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Traces of the Trade: A Story from the Deep North

Traces of the Trade is a feature documentary in which Producer/Director Katrina Browne tells the story of her New England ancestors, the largest slave-trading family in U.S. history. Cameras follow as Browne and nine fellow descendants undertake a journey of discovery to Rhode Island, Ghana, and Cuba. Retracing the steps of the notorious Triangle Trade, we uncover a family's, a region's, and a nation's hidden past. Simultaneously, viewers will follow descendants of the DeWolf family as they grapple with the contemporary legacy of slavery, not only for black Americans, but for themselves as white Americans. The film is intended as a catalyst for dialogue and education through screenings in communities and classrooms, and discussion guides and other materials are being developed.

Film Synopsis

In Traces of the Trade, Producer/Director Katrina Browne tells the story of her forefathers, the largest slave-trading family in U.S. history. Given the myth that the South is solely responsible for slavery, viewers will be surprised to learn that Browne's ancestors were Northerners. The film follows Browne and nine fellow family members on a remarkable journey which brings them face-to-face with the history and legacy of New England's hidden enterprise.

From 1769 to 1820, DeWolf fathers, sons and grandsons trafficked in human beings. They sailed their ships from Bristol, Rhode Island to West Africa with rum to trade for African men, women and children. Captives were taken to plantations that the DeWolfs owned in Cuba or were sold at auction in such ports as Havana and Charleston. Sugar and molasses were then brought from Cuba to the family-owned rum distilleries in Bristol. Over the generations, the family owned 47 ships that transported thousands of Africans across the Middle Passage into slavery. They amassed an enormous fortune. By the end of his life, James DeWolf had been a U.S. Senator and was reportedly the second richest man in the United States.

The enslavement of Africans was business for more than just the DeWolf family. It was a cornerstone of Northern commercial life. The Triangle Trade drove the economy of many port cities (Rhode Island had the largest share in the trade of any state), and slavery itself existed in the North for over 200 years. Northern textile mills used slave-picked cotton from the South to fuel the Industrial Revolution, while banks and insurance companies played a key role throughout the period. While the DeWolfs were one of only a few "slaving" dynasties, the network of commercial activities that they were tied to involved an enormous portion of the Northern population. Many citizens, for example, would buy shares in slave ships in order to make a profit.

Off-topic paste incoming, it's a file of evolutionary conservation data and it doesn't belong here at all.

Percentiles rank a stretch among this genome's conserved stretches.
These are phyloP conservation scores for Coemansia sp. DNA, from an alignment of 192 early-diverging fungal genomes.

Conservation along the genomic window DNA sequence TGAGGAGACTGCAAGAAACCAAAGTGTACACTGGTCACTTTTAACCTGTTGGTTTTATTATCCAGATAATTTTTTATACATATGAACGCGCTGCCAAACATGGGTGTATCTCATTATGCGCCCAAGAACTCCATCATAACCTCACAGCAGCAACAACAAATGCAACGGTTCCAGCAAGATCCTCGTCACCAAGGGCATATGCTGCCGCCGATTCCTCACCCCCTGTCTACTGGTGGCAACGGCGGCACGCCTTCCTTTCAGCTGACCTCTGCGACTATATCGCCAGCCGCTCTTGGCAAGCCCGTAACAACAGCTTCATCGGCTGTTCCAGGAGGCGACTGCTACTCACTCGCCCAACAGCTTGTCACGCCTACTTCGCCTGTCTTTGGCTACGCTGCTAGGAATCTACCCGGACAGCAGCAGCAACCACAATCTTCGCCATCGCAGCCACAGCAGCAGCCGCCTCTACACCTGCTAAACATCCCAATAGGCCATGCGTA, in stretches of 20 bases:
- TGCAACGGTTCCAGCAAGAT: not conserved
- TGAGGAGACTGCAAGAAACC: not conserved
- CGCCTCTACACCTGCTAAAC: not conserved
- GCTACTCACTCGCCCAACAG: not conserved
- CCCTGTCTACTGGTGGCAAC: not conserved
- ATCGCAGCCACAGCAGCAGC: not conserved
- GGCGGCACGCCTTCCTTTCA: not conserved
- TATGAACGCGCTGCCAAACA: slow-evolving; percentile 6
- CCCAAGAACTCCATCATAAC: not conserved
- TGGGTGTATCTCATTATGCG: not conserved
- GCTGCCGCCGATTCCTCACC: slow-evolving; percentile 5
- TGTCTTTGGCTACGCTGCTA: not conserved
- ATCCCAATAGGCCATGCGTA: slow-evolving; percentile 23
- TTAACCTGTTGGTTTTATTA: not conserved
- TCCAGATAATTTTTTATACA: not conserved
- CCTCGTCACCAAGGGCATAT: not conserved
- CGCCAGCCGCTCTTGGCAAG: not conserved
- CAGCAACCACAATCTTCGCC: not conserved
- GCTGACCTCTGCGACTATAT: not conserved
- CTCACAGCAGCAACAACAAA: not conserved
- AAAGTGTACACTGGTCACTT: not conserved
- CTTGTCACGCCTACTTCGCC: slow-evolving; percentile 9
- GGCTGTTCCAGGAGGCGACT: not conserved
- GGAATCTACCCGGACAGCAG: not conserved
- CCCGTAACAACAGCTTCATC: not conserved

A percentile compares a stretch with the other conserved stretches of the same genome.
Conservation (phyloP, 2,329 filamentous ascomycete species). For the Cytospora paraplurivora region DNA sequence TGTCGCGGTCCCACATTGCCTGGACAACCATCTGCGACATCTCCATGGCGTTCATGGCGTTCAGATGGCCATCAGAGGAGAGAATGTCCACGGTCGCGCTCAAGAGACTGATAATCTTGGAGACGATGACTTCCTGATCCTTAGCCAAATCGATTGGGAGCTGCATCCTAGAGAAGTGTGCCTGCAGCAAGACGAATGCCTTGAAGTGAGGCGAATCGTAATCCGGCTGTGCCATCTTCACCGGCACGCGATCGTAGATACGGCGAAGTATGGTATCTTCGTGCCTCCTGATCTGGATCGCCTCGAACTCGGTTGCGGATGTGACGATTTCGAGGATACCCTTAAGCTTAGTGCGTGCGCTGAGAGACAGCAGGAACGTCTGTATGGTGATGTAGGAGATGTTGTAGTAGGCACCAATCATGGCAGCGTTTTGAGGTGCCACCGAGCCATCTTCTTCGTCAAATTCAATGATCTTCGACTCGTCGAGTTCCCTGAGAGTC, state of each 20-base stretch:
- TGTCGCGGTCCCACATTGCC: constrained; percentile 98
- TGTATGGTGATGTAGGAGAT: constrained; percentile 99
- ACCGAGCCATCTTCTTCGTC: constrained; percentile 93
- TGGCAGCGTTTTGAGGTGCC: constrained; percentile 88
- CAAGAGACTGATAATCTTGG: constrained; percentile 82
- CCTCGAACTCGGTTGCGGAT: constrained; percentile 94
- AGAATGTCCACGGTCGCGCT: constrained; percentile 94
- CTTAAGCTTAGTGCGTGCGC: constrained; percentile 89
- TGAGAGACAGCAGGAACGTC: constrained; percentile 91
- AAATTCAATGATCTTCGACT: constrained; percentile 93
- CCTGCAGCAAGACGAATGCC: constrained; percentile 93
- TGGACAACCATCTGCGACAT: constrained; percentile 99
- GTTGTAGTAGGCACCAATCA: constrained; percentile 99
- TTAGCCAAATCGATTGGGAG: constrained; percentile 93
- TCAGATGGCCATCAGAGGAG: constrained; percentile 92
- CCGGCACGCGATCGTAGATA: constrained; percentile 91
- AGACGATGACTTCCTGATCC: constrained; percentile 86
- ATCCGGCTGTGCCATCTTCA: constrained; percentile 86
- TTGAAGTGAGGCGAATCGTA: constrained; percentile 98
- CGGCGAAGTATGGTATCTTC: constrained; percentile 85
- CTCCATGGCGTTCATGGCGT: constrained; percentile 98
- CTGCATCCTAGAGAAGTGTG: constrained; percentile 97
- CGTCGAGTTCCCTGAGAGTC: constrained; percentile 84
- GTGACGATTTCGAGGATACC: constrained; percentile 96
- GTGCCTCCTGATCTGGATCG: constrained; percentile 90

The film follows ten DeWolf descendants (ages 32-71, ranging from sisters to seventh cousins) as they retrace the steps of the Triangle Trade, visiting the DeWolf hometown of Bristol, Rhode Island, slave forts on the coast of Ghana, and the ruins of a family plantation in Cuba. Browne pushes the family forward as they struggle through the minefield of race politics. One year later, the family reunites in order to confront the thorny topic of what to do now. In the context of growing calls for reparations for slavery, family members struggle with the question of how to think about and contribute to "repair." Meanwhile, Browne and her family come closer to the core: their love/hate relationship with their own Yankee culture and privileges; the healing and transformation needed not only "out there," but inside themselves.

Distribution and Timeline

Traces of the Trade has been independently produced for national and international distribution. The film is also intended as a catalyst for dialogue and education through screenings in communities and classrooms. We will partner with civic and community associations, race dialogue groups, museums and historical societies, religious congregations, high schools, college and universities, etc. We are developing discussion guides, study guides and other materials to facilitate use of the film, including the expansion of this website.

The film will be released on the occasion of the Bicentennial of U.S. Abolition of the Slave Trade. This law was signed by President Thomas Jefferson on March 2, 1807 and went into effect January 1, 1808. Major cultural institutions in the U.S. are now organizing commemorative and educational events, partly inspired by events this year in England where they are recognizing the Bicentennary of their close of the trade. To tell the story of the outlawing of the U.S. trade is to tell the story of the politics and economics of Northern ships sailing to Africa, with Northern trade goods, and Northern financial backing.

If you would like to be on the mailing list to find out when the film is being released, please e-mail us at info@tracesofthetrade.org. Please indicate how you would like to be contacted (e-mail or postal address). If you have a professional interest, please indicate the nature of your interest as we will do specialized mailings for groups such as:

  • teachers and professors (indicate grade/class level)
  • museums and historical societies
  • religious congregations
  • media centers
  • race relations dialogue groups
  • workplace diversity training programs
  • civic and community organizations
  • youth programs

Ebb Pod Productions (2007)

Resource Link: www.tracesofthetrade.org

info@tracesofthetrade.org

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